The game allows players to play a Coalition soldier but in general in my games this one is off limits most of the time to players. I simply see the coalition as a fascist state in the game for us to fight against and as the bigoted xenophobic human supremacist military I reserve this mostly for the baddies for my players to go up against. That might not be in everyone’s game, but I strongly encourage not allowing players to pretend to be a fascist at your table. As a side note to any of my players who might read this. No Coalition, No Fascists in game those are the NPC’s you should be killing.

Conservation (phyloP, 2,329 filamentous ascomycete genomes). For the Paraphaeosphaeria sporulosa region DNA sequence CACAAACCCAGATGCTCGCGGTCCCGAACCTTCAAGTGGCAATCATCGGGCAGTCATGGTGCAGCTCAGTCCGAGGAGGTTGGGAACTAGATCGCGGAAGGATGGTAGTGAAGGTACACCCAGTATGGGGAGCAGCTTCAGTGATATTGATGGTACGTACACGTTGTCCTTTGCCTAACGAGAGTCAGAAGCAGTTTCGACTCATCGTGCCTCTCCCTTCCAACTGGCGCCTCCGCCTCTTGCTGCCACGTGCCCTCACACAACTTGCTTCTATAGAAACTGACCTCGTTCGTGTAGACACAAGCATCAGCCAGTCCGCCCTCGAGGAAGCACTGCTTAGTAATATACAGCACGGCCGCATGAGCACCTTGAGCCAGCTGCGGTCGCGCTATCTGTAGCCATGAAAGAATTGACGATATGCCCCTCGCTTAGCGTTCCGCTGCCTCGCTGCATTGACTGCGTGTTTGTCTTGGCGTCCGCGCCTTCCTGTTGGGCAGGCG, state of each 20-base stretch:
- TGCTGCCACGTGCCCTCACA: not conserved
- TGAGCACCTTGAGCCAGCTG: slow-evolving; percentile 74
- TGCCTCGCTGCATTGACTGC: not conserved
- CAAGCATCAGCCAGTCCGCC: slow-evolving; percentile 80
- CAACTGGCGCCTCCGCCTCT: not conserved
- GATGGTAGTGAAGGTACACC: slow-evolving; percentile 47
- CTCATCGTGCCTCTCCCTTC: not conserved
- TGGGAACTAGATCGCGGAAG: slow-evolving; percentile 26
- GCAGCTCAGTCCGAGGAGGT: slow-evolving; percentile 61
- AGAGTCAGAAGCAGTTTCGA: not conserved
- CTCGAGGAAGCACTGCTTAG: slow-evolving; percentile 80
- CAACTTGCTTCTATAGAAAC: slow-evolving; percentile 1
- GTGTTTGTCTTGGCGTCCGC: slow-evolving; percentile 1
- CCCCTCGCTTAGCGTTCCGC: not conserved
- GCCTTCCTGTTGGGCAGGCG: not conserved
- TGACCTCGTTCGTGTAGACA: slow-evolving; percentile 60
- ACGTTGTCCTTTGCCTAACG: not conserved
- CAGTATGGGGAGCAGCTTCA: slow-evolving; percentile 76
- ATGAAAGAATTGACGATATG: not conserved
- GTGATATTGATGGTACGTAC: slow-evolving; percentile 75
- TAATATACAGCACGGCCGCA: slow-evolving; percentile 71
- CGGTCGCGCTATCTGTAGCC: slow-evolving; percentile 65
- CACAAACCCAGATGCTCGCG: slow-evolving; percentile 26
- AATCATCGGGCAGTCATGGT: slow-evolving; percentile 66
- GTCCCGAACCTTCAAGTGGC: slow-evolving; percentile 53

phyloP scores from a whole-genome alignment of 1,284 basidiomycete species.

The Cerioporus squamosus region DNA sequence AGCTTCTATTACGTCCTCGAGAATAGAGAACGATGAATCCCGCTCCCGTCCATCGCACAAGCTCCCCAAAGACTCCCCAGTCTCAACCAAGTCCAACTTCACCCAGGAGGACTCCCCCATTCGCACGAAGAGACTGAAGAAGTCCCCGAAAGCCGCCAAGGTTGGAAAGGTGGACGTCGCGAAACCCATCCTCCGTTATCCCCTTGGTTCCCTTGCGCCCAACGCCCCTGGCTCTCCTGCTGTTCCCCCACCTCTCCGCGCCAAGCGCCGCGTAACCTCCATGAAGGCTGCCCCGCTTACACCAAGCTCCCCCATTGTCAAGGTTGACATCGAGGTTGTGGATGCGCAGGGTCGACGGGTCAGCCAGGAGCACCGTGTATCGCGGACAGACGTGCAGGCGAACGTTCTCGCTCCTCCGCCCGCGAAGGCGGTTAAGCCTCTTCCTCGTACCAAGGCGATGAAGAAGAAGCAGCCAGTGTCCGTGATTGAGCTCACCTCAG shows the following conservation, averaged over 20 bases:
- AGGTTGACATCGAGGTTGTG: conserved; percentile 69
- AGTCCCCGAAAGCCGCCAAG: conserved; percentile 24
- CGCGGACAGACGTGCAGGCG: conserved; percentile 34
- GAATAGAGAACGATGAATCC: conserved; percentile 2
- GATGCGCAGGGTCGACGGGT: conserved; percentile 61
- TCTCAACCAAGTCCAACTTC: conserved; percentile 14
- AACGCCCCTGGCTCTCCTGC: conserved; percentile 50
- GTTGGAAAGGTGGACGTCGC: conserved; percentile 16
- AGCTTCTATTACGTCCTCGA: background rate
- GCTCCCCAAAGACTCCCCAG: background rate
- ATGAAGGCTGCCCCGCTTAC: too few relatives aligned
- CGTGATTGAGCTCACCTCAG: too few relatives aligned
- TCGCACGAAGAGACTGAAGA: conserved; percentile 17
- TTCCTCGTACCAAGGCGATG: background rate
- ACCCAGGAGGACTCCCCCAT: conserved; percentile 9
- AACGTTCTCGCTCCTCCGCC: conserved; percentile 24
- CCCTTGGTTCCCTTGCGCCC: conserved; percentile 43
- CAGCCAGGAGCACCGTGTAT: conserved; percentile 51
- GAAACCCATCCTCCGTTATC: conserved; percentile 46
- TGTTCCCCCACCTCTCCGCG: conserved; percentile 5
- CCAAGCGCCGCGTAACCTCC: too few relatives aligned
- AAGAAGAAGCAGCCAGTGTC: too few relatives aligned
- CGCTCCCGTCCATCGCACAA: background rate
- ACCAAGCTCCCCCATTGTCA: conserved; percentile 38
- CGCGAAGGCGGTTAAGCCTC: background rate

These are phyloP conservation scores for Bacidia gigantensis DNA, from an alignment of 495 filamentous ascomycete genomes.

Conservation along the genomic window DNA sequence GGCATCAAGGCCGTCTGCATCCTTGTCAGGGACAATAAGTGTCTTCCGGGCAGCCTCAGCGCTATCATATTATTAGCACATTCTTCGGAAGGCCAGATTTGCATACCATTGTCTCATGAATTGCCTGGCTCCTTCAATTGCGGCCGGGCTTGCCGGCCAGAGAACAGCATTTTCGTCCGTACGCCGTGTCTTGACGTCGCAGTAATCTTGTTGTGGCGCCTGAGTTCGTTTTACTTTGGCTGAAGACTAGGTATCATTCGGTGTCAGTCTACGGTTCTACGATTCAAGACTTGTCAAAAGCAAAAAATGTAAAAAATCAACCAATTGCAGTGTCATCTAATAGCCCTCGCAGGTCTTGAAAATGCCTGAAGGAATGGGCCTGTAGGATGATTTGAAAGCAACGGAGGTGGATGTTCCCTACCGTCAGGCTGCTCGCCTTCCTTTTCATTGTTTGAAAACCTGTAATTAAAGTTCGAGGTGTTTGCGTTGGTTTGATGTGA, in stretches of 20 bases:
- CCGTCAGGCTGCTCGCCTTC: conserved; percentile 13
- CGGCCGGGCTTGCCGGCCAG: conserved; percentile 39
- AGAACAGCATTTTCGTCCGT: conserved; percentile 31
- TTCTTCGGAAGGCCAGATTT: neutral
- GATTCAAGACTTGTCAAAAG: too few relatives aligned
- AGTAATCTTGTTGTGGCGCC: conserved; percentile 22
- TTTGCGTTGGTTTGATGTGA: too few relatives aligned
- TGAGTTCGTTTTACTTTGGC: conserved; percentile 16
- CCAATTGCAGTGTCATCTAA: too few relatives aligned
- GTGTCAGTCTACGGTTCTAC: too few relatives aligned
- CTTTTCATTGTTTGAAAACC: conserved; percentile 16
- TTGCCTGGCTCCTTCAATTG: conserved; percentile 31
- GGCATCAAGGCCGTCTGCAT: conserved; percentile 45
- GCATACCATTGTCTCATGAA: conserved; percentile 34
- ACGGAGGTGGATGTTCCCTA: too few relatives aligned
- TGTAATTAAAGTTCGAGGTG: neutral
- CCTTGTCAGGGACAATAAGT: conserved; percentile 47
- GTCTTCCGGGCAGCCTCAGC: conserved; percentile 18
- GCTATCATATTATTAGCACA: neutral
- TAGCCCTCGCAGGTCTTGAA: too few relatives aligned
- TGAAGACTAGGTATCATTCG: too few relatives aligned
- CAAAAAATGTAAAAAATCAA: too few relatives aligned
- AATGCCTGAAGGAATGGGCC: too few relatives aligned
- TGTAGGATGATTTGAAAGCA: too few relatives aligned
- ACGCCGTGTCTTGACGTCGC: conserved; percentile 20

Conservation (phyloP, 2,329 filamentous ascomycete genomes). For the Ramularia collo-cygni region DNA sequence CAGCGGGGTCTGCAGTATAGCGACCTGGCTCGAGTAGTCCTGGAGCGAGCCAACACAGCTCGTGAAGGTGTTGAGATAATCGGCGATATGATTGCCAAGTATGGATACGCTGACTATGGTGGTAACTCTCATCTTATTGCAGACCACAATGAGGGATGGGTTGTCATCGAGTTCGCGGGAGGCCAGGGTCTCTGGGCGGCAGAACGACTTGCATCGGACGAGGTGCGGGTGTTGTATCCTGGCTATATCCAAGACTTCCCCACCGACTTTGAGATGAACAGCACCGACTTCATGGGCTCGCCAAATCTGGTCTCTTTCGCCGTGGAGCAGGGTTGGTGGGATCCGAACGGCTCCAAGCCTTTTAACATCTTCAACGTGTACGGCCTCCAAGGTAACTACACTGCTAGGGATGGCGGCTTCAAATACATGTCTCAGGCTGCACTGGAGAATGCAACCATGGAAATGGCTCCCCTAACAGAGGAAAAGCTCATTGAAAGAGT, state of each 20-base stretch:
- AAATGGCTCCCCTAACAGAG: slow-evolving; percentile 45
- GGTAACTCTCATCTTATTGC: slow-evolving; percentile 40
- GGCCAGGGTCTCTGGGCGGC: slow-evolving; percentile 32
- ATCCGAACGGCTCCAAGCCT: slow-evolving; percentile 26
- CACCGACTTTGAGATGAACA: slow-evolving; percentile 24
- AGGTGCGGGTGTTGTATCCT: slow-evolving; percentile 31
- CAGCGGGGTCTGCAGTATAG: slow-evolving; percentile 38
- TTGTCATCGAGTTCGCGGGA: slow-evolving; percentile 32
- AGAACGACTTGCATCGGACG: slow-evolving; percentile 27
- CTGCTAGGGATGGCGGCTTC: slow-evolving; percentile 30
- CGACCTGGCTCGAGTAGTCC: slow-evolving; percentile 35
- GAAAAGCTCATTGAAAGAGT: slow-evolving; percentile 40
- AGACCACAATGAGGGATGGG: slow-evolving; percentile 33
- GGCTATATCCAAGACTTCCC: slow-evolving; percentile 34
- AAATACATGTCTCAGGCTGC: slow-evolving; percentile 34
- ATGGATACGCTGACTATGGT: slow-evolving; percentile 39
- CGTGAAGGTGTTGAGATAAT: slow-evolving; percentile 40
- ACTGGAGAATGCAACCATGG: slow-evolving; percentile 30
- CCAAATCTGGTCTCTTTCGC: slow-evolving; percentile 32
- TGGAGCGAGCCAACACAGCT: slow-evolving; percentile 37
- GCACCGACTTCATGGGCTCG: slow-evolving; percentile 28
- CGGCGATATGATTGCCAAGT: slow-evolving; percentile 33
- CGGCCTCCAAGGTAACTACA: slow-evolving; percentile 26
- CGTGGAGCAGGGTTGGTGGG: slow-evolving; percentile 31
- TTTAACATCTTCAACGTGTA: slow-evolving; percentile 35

Next up is the Men at Arms, these classes range widely and get very unique everything from your mercenary to the character who pilots power armor to characters who have undergone human augmentation to become more powerful fall in this category. The Cyber-Knight is pretty much your Jedi, super goodie with what pretty much is a lightsaber running around doing heroic good deeds. The Juicer is a class of human augmentation. The Juicer has a harness of drugs essentially amphetamines and steroids pumping into them 24/7 making them overall faster, stronger and more brutal than your common person. The Juicer also has a very short lifespan so live fast die young and, in a world as brutal as Rifts can become maybe that is for the better for some. You will find cyborgs and headhunters mercenary types in this category as well. The MOM (Mind over matter) conversion in slang referred to as a momma’s boys or crazies are people who get implants in their heads to make them stronger, faster smarter, or even awaken certain psionic potentials within a person. Because of the damage to the brain from attaching what looks like metal cylinders that stick out of the head, these characters suffer from all sorts of psychosis and insanity. I saved the power armor for last. You get not only the Robot Pilot in this category who can pilot all sorts of various giant robots, but you get the Rifts iconic Glitter Boy.